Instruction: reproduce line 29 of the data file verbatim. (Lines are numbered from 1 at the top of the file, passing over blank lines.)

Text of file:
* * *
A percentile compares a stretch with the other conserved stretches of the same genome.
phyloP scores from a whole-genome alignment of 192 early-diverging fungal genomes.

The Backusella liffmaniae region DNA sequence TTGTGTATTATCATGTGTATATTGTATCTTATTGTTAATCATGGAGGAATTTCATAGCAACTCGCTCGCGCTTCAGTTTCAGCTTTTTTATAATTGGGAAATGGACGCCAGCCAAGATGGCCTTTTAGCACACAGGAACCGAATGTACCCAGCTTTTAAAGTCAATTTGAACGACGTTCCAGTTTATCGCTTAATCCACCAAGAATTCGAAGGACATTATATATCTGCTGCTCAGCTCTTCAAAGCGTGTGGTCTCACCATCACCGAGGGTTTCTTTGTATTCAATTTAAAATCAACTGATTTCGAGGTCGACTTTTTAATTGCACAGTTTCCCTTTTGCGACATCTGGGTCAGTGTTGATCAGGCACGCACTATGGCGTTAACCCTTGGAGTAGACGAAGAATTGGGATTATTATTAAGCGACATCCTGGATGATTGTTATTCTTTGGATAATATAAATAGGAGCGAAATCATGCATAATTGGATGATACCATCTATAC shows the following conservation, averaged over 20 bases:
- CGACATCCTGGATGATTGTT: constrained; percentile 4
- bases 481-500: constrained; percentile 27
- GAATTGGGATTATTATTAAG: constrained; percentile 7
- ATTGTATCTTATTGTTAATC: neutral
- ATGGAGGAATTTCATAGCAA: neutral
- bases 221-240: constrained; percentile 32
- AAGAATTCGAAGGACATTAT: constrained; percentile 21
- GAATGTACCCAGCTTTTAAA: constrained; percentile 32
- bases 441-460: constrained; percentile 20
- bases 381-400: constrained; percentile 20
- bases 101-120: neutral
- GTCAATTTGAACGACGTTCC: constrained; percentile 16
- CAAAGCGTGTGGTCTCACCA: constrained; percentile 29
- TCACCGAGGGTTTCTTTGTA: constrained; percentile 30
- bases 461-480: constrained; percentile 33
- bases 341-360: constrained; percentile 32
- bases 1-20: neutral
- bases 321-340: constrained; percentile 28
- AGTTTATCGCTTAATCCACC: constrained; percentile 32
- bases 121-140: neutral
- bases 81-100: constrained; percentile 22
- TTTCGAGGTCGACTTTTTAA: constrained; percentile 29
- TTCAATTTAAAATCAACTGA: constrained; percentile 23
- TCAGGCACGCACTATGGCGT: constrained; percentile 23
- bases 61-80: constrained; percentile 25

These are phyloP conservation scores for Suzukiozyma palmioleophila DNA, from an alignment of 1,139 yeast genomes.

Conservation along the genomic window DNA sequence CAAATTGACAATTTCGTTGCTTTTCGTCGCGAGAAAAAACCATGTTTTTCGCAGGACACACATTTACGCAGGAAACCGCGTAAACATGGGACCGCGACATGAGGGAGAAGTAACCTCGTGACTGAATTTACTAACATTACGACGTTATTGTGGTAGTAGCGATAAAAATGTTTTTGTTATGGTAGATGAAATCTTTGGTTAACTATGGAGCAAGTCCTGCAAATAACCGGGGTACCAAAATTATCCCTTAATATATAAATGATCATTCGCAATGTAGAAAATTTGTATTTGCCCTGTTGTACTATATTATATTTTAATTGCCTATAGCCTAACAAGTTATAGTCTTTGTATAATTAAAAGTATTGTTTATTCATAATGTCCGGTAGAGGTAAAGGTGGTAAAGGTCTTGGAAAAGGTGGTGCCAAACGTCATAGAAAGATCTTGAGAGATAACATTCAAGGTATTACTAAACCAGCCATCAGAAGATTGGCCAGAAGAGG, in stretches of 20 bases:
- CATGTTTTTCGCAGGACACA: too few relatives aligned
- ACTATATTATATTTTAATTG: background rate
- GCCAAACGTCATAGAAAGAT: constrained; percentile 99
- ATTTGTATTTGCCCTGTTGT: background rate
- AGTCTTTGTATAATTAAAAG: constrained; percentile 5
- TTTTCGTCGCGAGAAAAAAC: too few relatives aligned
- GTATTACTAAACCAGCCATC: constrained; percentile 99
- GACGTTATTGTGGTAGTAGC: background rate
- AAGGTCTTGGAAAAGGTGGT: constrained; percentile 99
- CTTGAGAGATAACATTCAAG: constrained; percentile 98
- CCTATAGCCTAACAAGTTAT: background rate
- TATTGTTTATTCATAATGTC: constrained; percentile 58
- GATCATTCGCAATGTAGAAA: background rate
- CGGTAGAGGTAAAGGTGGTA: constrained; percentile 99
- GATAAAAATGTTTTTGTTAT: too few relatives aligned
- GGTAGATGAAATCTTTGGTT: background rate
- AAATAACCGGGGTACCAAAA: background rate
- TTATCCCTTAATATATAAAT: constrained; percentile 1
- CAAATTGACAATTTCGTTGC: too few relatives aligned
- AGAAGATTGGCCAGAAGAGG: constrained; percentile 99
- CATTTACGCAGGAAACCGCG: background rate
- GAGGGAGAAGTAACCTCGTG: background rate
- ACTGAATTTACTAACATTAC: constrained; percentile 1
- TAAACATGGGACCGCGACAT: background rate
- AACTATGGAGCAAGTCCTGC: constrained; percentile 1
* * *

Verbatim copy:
These are phyloP conservation scores for Suzukiozyma palmioleophila DNA, from an alignment of 1,139 yeast genomes.